Get to Know Your Greenway
Northside Park and Heron Pond
By: J.J. Clark
SPREE Staff Writer
Other Get to Know Your Greenway Articles on left
Grab your camera and explore the soon to be changing Northern stretch of the South Platte River Greenway. Take some photos now so after the new master plan is enacted you can see the difference!
Nestled on the north end of the South Platte River trail in Denver’s industrial district sits Heron Pond, a wildlife refuge, and Northside Park, an expansive park space built on a former waste water treatment facilty. These parks represent the quiet change that is coming to the northside of Denver’s greenway. Currently the parks are an underused amenity because they are surrounded by industrial rather than residential land. Access to the parks is difficult but with the River North Masterplan completed, these areas are about to see some serious change.
Heron Pond sits adjacent to Denver’s recycle center and hosts cattail groves and diverse wildlife. Currently the trail around the pond is more like a construction site with deep tractor marks in mud and access to the pond is limited. The trails are overgrown with weeds and give the feeling of meager use. While the pond boasts being a wildlife refuge, the pond is inundated with the noise of the recycle center. Machines and trucks busy themselves in the process of Denver recycling while 30 feet away on the pond sit 40 plus ducks. Herons and cormorants fly by, and a few crickets chirp. This pond is a perfect example of Denver’s constant change and growth. This area was once purely industrial, but now sits in transition as the environmentally toxic materials dissipate and the land is restored. Currently this pond offers a view to a space in flux. The urban park goers can visit this park to get a glimpse of a space before its surrounding areas are made to match.
The site of Northside Park was a sewage treatment facility for Denver dating from the 1930’s. While it had not been used since the 1950’s, in 1984 a new wastewater treatment facility opened further down stream on the South Platte River. This park, the site of the old plant, became host for looters, graffiti, vandalism and complete disrepair. Windows had been shot out and all valuables down to the copper wire and aluminum stairs had been stolen. It was dubbed, “Pirate Island.” It was not until 1995 when a number of different organizations got together to overhaul the site. Today Northside Park is a multi use public space. You will know you found it when you see the national Guard Armory just adjacent to the park.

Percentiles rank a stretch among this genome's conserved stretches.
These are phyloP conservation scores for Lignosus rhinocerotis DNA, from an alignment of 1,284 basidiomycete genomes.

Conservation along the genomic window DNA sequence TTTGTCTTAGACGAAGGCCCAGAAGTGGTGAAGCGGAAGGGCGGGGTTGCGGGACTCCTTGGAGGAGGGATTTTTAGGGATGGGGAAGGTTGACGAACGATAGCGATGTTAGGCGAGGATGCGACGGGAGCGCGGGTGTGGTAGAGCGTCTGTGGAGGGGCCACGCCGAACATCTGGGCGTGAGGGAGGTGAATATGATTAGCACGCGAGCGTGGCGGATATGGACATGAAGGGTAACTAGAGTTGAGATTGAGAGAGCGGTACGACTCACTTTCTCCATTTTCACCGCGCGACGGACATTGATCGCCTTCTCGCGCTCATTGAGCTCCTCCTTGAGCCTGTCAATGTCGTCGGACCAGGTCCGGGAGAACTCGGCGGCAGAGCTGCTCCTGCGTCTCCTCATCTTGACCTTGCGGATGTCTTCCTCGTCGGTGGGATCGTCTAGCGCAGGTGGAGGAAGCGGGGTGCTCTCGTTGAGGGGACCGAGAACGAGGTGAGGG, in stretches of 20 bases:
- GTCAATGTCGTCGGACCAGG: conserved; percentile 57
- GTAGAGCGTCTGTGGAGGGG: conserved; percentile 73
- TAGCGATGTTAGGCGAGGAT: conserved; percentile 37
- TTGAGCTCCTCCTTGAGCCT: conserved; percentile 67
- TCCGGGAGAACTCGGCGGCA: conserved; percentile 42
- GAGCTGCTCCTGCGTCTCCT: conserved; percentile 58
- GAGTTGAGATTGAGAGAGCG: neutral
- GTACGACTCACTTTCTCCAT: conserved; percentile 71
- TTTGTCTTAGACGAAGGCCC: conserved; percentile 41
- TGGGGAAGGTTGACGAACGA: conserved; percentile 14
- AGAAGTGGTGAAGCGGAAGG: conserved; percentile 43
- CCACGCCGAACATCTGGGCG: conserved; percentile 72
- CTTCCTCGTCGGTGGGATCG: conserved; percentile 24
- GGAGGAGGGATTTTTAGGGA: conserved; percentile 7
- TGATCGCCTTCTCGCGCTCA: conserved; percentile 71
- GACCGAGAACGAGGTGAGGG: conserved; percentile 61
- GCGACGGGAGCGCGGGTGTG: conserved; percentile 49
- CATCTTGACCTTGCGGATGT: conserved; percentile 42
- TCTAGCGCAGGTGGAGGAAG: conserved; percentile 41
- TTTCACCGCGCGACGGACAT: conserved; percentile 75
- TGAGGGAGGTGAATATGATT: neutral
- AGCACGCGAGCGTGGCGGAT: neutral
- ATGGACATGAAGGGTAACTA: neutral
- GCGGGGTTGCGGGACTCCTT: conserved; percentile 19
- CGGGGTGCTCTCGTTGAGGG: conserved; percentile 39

Northside Park offers an incredible urban aesthetic unique to Denver. The park is located on the exact location of the old water treatment plant, which is apparent as they used concrete foundations from the plant as nostalgic sculptures to fill the space. This park feels brand new as the sidewalks are wide and engraved with quotes from Denver’s youth. The Kentucky Bluegrass areas are kempt and there seems to be an endless amount of open space for picnicking, sports, or exploration. The only thing missing is people. The park’s location, not its amenities, is its Achilles heel. This park, built in a residential area, would host countless visitors every day. Unfortunately, most of the visitors to this park are on their bikes and don’t stop for too long on their way through. This park has the potential to become one of Denver’s most uniquely aesthetic urban parks in the coming years.
Sources: All information such as years and details about the park's past were taken from the informational signs posted around the park itself.